Recently, the Rochester Planning Board voted favorably in support of six bylaw amendments that will be voted on at Town Meeting on November 25.
Amendment 1: Would restructure a bylaw that has regulatory language that allows for a Medical Marijuana Treatment Center to set up shop in town (see below).
Amendment 2: Would add a table to the town’s bylaws that will help applicants and town administrators to delineate between different types of structures more easily.
Amendment 3: Would change language in the town’s bylaws regarding the regulations surrounding farm stands and roadside stands within the town.
The definition for a “Roadside Stand” now reads as “an accessory structure for the sale of articles grown or produced in the Town of Rochester,” and the definition for a “Farm Stand” added language that states it’s greater than 80 square feet in floor area.
According to the Board, there was some confusion as to the regulation of farm stands. The current law states that a stand cannot sell more than 25 percent of its sales from out-of-state products. The changes specifically take the word “volume” out of the bylaw, and would use a dollar-based percentage as the only way to measure the percentage of sales. Basically, it would just simplify the way they keep track of how much they sell by using money instead of volume sold.
If someone were to sell more than a 25 percent worth of their revenue from out-of-state products, they would no longer qualify as a farm stand.
“The goal is to eliminate things that would be ambiguous [based on the definition],” said Ben Bailey of the Board.
Planning Chairman Arnold Johnson said that he hoped the change would help promote local agriculture within the town.
Amendment 4: Would clean up language involved in section of bylaws regarding Site Plan Review Applications and Site Plan Review Fees. Also allows Rochester the ability to charge applicants for administrative staff time.
Amendment 5: Would clean up language involving the filing of Site Plan Approval Application. Also adds section regarding incomplete applications to protect against potential litigation involving denied applicants.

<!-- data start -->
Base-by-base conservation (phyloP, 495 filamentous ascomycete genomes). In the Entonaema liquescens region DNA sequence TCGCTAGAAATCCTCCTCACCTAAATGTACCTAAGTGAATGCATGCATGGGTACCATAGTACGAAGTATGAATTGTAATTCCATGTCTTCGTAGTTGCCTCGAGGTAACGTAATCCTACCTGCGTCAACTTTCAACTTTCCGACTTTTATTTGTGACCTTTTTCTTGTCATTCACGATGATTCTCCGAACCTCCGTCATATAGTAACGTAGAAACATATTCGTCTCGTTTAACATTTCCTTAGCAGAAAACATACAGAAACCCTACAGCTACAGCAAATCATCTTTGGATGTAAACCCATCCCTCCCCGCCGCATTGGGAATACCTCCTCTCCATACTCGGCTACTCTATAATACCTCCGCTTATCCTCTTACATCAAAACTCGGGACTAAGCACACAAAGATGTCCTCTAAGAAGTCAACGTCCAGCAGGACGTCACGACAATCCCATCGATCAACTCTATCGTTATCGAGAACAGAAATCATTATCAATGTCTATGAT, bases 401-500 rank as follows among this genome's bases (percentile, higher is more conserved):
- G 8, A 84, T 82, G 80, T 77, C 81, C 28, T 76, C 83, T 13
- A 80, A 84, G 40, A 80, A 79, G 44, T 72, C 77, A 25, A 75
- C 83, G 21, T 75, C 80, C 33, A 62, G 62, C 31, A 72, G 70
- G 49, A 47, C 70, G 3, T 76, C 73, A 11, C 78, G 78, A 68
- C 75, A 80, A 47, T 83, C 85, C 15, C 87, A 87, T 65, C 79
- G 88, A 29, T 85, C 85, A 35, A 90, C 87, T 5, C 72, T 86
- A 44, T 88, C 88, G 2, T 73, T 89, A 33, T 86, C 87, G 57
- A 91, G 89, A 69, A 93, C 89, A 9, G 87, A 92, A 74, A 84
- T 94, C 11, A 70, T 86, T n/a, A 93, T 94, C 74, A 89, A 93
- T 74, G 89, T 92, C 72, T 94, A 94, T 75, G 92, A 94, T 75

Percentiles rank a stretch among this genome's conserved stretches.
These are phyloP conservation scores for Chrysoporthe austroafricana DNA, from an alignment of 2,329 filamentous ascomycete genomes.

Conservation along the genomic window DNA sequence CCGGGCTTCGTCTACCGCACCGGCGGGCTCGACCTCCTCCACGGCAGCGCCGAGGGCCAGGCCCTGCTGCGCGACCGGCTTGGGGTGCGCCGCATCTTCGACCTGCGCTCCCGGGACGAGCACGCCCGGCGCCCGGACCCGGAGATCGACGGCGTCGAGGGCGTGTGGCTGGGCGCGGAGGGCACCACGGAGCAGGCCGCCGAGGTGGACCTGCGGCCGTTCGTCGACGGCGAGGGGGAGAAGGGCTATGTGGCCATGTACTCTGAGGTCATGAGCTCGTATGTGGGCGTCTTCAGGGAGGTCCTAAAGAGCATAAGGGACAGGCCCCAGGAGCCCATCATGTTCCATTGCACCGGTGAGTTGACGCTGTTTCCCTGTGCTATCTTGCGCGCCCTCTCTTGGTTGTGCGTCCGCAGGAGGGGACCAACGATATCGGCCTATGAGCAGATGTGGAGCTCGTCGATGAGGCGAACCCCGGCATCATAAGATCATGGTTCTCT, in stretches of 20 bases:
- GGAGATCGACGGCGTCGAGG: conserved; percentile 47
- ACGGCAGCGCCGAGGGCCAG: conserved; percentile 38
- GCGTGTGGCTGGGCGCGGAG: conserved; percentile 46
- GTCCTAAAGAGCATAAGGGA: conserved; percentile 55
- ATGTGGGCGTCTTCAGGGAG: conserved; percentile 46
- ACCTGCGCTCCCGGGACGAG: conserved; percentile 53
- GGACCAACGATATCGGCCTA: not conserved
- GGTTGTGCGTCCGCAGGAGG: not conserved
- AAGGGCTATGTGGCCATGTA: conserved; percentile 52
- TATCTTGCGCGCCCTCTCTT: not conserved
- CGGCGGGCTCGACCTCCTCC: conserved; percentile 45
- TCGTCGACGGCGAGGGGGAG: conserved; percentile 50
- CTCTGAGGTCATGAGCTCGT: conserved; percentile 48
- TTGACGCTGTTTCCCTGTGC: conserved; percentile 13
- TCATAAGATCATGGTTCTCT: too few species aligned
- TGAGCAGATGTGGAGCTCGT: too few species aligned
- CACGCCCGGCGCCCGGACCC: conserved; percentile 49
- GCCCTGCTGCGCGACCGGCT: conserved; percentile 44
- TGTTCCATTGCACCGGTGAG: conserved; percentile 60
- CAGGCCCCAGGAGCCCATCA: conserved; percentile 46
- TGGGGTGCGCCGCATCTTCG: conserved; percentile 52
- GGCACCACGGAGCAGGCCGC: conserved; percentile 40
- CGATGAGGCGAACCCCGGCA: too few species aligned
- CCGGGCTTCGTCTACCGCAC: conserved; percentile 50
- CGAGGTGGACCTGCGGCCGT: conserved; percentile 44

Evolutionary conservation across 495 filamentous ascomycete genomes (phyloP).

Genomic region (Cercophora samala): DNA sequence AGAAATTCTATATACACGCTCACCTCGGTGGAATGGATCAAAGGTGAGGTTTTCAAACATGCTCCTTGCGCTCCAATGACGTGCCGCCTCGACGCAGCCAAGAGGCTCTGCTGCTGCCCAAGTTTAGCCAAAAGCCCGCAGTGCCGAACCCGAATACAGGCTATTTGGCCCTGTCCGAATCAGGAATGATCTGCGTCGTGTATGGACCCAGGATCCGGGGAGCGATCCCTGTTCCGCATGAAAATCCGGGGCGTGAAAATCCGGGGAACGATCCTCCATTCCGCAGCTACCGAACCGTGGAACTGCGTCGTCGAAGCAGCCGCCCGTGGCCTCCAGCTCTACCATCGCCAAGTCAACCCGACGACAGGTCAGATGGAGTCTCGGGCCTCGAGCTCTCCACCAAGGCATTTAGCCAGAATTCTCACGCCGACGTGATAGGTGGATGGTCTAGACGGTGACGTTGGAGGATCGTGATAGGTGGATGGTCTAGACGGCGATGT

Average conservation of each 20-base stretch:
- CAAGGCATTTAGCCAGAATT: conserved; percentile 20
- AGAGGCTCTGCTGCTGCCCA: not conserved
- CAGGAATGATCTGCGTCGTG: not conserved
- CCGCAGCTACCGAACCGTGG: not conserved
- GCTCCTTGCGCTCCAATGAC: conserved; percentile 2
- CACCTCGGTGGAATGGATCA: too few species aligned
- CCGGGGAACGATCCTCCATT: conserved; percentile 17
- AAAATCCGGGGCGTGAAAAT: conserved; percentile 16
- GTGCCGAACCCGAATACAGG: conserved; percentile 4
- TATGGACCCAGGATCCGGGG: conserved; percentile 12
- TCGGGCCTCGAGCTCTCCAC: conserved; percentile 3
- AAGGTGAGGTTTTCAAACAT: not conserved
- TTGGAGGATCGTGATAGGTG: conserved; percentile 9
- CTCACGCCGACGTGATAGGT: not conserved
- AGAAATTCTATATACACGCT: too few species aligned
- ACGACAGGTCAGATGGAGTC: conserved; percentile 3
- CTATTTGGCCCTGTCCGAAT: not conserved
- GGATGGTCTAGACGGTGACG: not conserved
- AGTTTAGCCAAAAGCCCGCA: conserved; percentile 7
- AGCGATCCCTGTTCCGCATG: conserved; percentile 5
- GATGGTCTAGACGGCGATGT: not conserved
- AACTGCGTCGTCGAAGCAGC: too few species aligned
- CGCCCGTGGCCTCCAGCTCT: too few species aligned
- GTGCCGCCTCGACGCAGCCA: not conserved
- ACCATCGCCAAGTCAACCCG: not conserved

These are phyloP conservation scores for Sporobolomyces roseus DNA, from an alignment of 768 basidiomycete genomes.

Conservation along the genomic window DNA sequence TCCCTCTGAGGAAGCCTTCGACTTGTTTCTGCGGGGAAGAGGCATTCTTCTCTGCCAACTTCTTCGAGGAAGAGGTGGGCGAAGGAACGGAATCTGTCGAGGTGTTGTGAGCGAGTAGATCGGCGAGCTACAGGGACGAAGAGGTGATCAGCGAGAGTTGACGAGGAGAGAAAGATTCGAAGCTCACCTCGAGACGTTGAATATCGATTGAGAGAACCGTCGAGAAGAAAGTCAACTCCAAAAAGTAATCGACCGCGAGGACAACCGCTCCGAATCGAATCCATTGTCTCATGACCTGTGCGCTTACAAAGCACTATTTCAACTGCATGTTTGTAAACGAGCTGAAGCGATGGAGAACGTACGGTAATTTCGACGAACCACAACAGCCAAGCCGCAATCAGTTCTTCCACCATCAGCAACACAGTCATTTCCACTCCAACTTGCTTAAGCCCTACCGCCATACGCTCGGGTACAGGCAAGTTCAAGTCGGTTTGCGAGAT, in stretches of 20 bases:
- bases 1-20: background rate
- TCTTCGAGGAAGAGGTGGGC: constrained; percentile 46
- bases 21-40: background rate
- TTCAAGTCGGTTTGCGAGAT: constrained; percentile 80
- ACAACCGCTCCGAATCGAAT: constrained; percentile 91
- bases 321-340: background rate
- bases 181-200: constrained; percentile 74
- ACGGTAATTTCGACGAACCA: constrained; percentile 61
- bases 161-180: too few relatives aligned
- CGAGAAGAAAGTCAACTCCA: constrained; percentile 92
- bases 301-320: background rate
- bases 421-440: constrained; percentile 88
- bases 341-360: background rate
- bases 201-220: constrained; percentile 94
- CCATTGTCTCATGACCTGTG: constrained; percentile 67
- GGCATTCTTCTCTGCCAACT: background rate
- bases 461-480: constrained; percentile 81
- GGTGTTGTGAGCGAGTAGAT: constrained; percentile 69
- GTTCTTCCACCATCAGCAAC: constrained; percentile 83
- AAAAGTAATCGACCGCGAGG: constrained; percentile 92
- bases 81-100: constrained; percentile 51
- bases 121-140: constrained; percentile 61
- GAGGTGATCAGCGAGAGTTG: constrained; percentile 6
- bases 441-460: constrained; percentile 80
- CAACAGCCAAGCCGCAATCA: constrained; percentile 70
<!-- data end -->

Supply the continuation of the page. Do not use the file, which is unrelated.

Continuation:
Amendment 6: Fixes language mistakenly left out of prior year’s flood plain map. “This particular article will correct that problem,” said Laurell Farinon, the town’s Conservation Agent. “This language was erroneously deleted. It’s exactly the same as it was [initially].”
While some Massachusetts cities and towns have chosen to put the medical marijuana issue on the back burner, it seems that Rochester is planning for the inevitable future of its presence within the state.
“In this state, we cannot, as a town, ban them,” Johnson said. “We can take a proactive stance as to where they can be located and set some reasonable parameters on them.”
The Board initially proposed a moratorium on potential marijuana-related businesses in town when the vote to legalize it medicinally went through last year, but as more legislation came out from the state, the Board decided to conform to their recommendations.
Johnson said the Planning Board and the town of Rochester would borrow literature from zoning bylaws for the adult entertainment district in town, which would limit them to industrially zoned locations, of which there are few in Rochester.
“This is where our board feels it would have the least amount of impact within the town,” Johnson said. “There is land out there that’s undeveloped. It’s kind of on the outskirts of town, so you’re not bringing it into the town. In that particular area, if the bylaw gets adopted at town meeting, the applicant would have a use by right there.”
Johnson added that this is not something the group is too familiar with and that they’ll continue to take the process step by step as to getting the bylaws implemented correctly.
Coinciding with the news that Rochester would be going forward with the bylaw amendments was news that C.A.L.M. (Center for Alternative Life Medicine) of New Bedford was looking into Rochester as a potential location for a “retail center,” according to Jesse Pitts, a representative for C.A.L.M.
“Your town is being targeted – New Bedford is dragging its feet on this,” said Pitts, who noted that they were looking into potential sites in Freetown as well.
“We’re looking more as a retail store and not a growth facility. The zoning right now is a big issue within the industry, and I do commend you guys with taking the time to address it. This is something that is going on in a lot of towns, and they’re not addressing the issue. They’re just kind of skirting around it.”
As mentioned, C.A.L.M. has proposed a $6.5 million growth facility in New Bedford’s south end, but there are still zoning issues that have delayed the potential project.
Pitts also said that their goal is to find cities or towns that are comfortable with hosting a location.
“We’re kind of taking a proactive approach to this. We’re looking for people who are willing to deal with it. If the town doesn’t want it, then it’s probably not going to happen.”
Pitts also noted that C.A.L.M.’s top priority is security, and that they’ve already hired a security professional out of Las Vegas to address it.
“That is the biggest issue,” Pitts said.
Town Meeting is scheduled for November 25.
By Nick Walecka